This tech company is tracking coronavirus symptoms and hotspots in Ghana

A city worker disinfects a market as a preventive measure against the spread of the coronavirus in Accra, Ghana, on March 23.

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(CNN)Africa has more than 30,000 confirmed cases of coronavirus, according to the World Health Organization. And while these numbers are relatively small compared to the rest of the world, the continent is not taking any chances in its fight against the virus.

Residents are creating local solutions to help curb the spread of the virus. In Nigeria, tailors are handmaking protective gear like face masks and medical overalls. And in Kenya, even though schools are closed, one woman is providing food for schoolchildren from poor families.
Now, in Ghana, a software engineering company, Cognate Systems, is using technology to track coronavirus symptoms and hotspots in the West African country.
    Using a platform called Opine Health Assistant, the company is able to record and track the frequency of coronavirus symptoms like a cough and high temperature in different parts of the country.

    Opine Health Assistant

    The Opine Health Assistant platform, launched March 26, collects information from residents about their possible coronavirus symptoms and location through a USSD short code, says Kwabena Nuamah, co-founder of Cognate Systems.
    USSD is a short code used mostly by mobile telecommunications networks and mobile money service providers like banks for transactions.
    When you dial a number that starts with * and ends with # to top up your phone credit or make a bank transfer, you are using USSD.
    "To use the platform, they have to dial the short code *920*222# or *714*444# on their mobile phones and then follow the prompts to answer questions about symptoms and other risk factors," Nuamah told CNN.
    Opine Health Assistant map showing the coronavirus reported cough symptoms in Ghana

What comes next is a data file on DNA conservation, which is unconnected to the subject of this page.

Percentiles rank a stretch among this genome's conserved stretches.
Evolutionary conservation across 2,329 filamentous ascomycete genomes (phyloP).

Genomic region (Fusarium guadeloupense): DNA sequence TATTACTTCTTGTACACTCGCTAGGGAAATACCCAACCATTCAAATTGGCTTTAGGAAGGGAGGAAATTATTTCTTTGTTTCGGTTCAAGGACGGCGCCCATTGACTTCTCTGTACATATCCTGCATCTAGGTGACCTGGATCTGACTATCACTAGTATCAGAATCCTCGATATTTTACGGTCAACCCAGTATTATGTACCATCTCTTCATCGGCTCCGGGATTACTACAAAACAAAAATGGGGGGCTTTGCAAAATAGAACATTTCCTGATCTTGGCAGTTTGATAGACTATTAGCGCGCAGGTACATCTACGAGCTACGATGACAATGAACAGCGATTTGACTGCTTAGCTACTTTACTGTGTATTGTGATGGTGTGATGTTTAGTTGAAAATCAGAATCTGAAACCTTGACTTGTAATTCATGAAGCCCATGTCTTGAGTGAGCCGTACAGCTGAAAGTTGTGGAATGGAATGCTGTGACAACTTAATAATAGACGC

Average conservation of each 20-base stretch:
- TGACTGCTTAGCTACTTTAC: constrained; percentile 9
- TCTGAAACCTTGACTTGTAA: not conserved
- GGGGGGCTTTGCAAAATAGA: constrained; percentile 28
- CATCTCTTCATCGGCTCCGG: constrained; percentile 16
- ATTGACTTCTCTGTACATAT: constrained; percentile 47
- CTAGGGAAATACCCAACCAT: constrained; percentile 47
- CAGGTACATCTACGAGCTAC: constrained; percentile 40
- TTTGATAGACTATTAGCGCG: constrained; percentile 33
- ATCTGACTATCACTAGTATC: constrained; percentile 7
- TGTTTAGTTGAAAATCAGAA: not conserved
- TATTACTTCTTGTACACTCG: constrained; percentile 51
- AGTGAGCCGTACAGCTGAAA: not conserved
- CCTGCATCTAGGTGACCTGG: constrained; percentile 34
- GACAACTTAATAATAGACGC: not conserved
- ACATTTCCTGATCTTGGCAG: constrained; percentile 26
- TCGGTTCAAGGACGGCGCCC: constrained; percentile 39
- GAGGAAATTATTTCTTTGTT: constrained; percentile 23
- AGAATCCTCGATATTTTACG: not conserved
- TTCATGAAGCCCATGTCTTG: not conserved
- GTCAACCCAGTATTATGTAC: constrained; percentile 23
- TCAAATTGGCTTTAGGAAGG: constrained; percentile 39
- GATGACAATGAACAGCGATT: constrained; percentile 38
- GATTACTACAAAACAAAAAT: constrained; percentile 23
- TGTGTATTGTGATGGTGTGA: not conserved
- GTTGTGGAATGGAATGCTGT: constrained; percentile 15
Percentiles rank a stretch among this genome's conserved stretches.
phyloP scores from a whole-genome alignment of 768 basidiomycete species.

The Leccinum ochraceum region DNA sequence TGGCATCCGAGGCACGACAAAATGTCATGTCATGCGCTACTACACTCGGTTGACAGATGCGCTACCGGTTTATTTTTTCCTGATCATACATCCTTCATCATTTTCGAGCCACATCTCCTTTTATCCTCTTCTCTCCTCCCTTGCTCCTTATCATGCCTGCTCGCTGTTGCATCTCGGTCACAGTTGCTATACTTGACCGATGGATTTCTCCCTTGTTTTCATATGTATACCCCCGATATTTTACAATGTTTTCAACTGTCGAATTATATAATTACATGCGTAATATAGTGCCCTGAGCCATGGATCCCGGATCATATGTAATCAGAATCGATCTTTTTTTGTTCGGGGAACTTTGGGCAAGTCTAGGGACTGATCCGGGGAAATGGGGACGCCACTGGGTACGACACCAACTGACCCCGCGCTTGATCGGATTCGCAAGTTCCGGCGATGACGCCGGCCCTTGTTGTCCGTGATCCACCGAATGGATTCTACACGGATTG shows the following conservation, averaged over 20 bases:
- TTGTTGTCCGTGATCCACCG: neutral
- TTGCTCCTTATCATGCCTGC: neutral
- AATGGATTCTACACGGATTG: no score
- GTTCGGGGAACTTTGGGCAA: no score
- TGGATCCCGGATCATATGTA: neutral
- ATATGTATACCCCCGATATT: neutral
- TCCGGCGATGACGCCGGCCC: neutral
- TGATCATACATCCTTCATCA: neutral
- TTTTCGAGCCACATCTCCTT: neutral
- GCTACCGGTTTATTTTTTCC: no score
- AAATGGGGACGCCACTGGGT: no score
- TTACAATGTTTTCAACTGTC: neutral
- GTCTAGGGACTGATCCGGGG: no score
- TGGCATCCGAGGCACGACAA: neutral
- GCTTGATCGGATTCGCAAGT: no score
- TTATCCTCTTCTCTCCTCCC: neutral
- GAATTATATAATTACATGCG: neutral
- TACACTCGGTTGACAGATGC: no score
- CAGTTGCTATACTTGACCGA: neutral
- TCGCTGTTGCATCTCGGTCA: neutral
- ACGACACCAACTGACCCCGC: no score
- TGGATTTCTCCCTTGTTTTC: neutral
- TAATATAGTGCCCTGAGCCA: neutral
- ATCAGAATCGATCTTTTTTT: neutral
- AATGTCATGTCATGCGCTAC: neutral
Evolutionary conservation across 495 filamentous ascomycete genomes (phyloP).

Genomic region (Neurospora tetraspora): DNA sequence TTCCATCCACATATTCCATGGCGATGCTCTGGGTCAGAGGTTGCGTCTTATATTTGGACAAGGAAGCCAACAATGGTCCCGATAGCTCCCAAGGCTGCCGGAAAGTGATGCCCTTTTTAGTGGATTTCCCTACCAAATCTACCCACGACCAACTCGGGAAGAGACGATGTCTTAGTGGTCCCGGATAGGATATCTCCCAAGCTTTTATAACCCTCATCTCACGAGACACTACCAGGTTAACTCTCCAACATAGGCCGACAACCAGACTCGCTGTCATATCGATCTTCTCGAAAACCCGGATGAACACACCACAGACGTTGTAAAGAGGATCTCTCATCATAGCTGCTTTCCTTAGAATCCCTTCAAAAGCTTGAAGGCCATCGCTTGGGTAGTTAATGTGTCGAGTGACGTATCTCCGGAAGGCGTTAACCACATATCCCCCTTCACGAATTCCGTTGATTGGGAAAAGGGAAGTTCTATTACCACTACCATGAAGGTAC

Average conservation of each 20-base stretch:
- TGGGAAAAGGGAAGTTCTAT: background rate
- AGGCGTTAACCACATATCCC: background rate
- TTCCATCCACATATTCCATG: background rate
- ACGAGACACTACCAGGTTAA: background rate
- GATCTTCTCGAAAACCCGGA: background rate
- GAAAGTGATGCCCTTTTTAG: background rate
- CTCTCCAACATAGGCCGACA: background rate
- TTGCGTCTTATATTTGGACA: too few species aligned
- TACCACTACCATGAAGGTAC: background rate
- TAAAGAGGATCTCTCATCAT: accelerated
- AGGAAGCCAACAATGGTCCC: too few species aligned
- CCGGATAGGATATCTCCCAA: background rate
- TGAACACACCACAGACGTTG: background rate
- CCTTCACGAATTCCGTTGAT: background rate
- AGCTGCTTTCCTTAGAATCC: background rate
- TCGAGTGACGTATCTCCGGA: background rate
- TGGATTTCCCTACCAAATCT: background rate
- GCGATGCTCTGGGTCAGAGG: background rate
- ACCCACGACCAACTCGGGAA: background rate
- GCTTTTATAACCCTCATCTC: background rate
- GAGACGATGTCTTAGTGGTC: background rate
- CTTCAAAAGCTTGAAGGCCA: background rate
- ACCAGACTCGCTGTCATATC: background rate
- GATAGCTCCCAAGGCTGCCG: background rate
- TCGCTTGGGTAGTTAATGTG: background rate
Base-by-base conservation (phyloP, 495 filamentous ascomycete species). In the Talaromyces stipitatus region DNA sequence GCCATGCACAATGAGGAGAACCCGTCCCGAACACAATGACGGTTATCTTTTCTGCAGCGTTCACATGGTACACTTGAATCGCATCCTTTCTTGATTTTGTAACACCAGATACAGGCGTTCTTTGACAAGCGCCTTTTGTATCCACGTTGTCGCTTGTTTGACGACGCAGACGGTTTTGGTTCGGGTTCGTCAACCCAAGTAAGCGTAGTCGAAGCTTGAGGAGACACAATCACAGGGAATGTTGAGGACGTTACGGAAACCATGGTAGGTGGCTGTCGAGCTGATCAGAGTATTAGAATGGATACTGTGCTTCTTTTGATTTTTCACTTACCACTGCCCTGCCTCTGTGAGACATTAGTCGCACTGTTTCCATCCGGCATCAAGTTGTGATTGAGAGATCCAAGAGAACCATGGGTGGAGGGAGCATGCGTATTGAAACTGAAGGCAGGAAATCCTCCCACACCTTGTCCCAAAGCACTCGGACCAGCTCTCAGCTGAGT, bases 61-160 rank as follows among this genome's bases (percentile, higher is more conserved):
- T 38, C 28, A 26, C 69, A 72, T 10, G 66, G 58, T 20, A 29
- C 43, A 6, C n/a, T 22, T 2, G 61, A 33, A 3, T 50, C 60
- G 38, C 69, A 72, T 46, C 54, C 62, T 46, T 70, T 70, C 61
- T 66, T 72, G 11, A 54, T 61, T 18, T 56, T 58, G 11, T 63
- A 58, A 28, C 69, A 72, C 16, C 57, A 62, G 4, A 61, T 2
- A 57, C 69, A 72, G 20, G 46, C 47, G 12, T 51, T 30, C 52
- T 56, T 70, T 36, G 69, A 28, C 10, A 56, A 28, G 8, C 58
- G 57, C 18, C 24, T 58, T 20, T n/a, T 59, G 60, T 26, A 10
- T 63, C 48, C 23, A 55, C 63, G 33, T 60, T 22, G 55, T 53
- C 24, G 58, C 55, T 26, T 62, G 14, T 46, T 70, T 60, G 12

"It is free to use and users can make use of it on any type of mobile device they have, even without credit," he added.
    Dialing the USSD code allows residents to fill a form with questions about their symptoms, who they have been in contact with, age-range, and travel history.
    It also asks if they need essential supplies such as food and shelter in the wake of the pandemic.
    Nuamah, who is also an artificial intelligence researcher in the UK, says the questions are coined from the coronavirus risk factors established by the WHO and are aimed at helping the platform make sense of the symptoms reported by the public
    "When people fill the form, with the information they give us, we can analyze and predict if the person is likely to be infected by the virus. We can also use the location of those who have symptoms to predict new regions that are likely to get hit by the virus," he said.
    Data collected from USSD is built into Opine Health Assistant, and information provided by the public on coronavirus is visualized on maps and graphs to make it easier to understand, monitor, and share.

    Where does the data go?

    According to Nuamah, the data collected will be shared with public health experts, data scientists, relief providers, and disease surveillance teams who are better suited to understand the information and can use it to provide local solutions to coronavirus.
    Ghana currently has more than 2,000 recorded cases of the virus, and 18 deaths resulting from it, according to the WHO.
    Nuamah ays Opine Health Assistant is helping the country predict the next possible high-risk areas for the virus, so that it is better prepared to handle the pandemic.
    So far, 6,000 people have used it.
    Opine Health Assistant visuals on travel history, age and coronavirus symptoms of responders in Ghana
    "We have seen some patterns over the past days that we launched. We have seen that the spread of the virus in Ghana has been mostly within the Greater Accra Region and the Ashanti